By Kent Bressler, AAKP Board of Director, Ambassador
April is National Donate Life month and marks my 33rd kidney anniversary! Retiring two years ago, after a 40-year career in nursing and health management, has been very restorative and, more recently, “sheltering in” has allowed ample time to reflect on my many blessings.
Having a chronic progressive kidney disease, Focal segmental glomerulosclerosis (FSGS), has been challenging as it is for all of us who kidney disease. Yes, I went through some very rough times early on in the journey but have come out very nicely, thank you kindly. My story is very simple but as I look back getting to my 70th decade has not been easy, and it has taken lots of work to get where I am.
The Bressler brothers, Kent, Kip and Kerry
No one on either side of my family had kidney disease. My FSGS came early in 1970 when protein was detected in my urine. Progression of the FSGS was slow but persistent with ever increasing fatigue and frequent spikes in blood pressure. In 1984 after diagnosis by biopsy, I underwent the standard steroid bombardment and the endless search for the right combination of medications to control my blood pressure. My nephrologist, Dr. Paraic Mulgrew guided me through roughly three years of care but nothing seemed to stop the course of the disease. This is where donate life appears. On April 30, 1987, my brother Kip gave me one of his kidneys and for that I am eternally grateful.
Kip never hesitated; he was all in from the beginning. My youngest brother, Kerry, also wanted to donate and just knew he was going to be the one. My brothers met me in San Antonio for testing and I remember Kip telling Kerry, “I am going to be doing this Kerry, you have two young children and so don’t worry I will be doing it.” Kip tested out as the best candidate to donate and that solved that issue. If you want to know the truth, I was so sick at that time I didn’t care. My creatinine was 17. I was profoundly anemic, and frankly, I felt that I was going to die. I did not want to go on dialysis and my brother Kip thankfully kept that from happening.
Being a donor is honorable business, but it is not without risk of complication, although most of those issues are easily remedied. Giving a kidney saves a life even with its dangers. Donors give NOT because they have to but rather are compelled to by their faith/religion or a belief that it what they “should” do it is the “right” thing to do. Kip gave out of love and the belief that if he didn’t, then I would probably die.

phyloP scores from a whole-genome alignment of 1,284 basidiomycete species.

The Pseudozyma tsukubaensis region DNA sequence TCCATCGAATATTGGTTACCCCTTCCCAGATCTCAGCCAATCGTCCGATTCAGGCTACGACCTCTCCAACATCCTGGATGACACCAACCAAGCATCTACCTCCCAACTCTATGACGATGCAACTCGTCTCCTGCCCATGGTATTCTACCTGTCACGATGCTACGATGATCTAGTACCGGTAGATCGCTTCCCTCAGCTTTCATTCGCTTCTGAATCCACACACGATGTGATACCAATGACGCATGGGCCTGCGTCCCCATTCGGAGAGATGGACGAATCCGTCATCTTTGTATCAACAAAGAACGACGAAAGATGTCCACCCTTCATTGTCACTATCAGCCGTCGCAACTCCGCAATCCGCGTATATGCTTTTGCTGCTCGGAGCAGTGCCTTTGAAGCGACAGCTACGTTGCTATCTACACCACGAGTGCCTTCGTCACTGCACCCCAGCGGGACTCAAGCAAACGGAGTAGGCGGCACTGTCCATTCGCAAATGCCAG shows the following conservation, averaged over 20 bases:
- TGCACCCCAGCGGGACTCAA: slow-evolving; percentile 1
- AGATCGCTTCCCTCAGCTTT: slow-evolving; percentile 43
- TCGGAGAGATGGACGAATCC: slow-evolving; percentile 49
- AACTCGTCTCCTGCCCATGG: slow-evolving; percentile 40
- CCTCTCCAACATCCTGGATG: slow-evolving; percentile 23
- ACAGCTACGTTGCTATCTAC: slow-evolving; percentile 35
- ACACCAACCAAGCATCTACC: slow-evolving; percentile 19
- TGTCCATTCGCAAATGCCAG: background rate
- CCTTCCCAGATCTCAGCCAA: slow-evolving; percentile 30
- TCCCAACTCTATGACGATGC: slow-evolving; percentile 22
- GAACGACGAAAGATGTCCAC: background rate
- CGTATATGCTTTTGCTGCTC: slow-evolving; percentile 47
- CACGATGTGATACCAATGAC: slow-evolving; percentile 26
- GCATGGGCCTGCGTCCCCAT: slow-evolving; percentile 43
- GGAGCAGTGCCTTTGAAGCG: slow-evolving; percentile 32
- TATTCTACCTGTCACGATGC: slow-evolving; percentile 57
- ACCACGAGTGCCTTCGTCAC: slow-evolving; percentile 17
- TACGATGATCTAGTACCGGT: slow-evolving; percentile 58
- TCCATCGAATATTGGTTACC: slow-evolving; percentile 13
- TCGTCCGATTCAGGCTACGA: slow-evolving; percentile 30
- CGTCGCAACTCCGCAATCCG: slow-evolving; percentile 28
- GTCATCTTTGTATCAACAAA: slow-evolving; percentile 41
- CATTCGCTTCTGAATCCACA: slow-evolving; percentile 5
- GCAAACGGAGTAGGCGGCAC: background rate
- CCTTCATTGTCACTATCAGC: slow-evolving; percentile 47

In 1987, living donor kidneys where surgically removed via a large incision, and in Kip’s case, they removed one and a half ribs so they could safely take the kidney out. The incision later became mildly infected and was treated without difficulty. Today, less invasive laparoscopic procedures make it easier on the donor. I remember going to Kip’s room on post op day two. He still had all of his tubes and was in pain. He looked at me and said with a grin and a wink, “what the hell did you get me into?” He was kidding of course but giving a kidney back then was much more painful and difficult than it is today. Thank God that progress has been made!
Reflecting over the past 30 plus years I often wonder what it would have been like without having the transplant. No one can predict the outcome but I can tell you that having it made life “possible”. Preemptive transplant was right for me and to this day I believe that if kidney disease is caught early enough everyone can be afforded the opportunity to undergo transplant rather than dialysis. Preemptive transplant happens with early diagnosis. The search for a living donor must begin as soon as a diagnosis is confirmed. The search begins with the nephrologists; they hold the key. The mantra is “it is time to prepare for transplant rather than prepare for dialysis.” It is the patients right to make their own choice after consultation their nephrologist. Patient choice is the driver of optimum care with optimum results.
My transplant journey garnered my wife and I 30 plus years to focus on life. To raise our two girls and see our four grandchildren grow has just been the icing on the cake. Cathy my wife of 50 years has been the guiding light for me. Always there in the hard times and always understanding and loving. I can’t begin to thank all of the people who have helped me make this journey. Rest assured I am grateful.
To all of those living donors and all of the families that have given permission for their loved one’s organs to be donated “God Bless You.”
Kent and Kip
Kent and Cathy at AAKP’s 2019 National Patient Meeting in Washington, D.C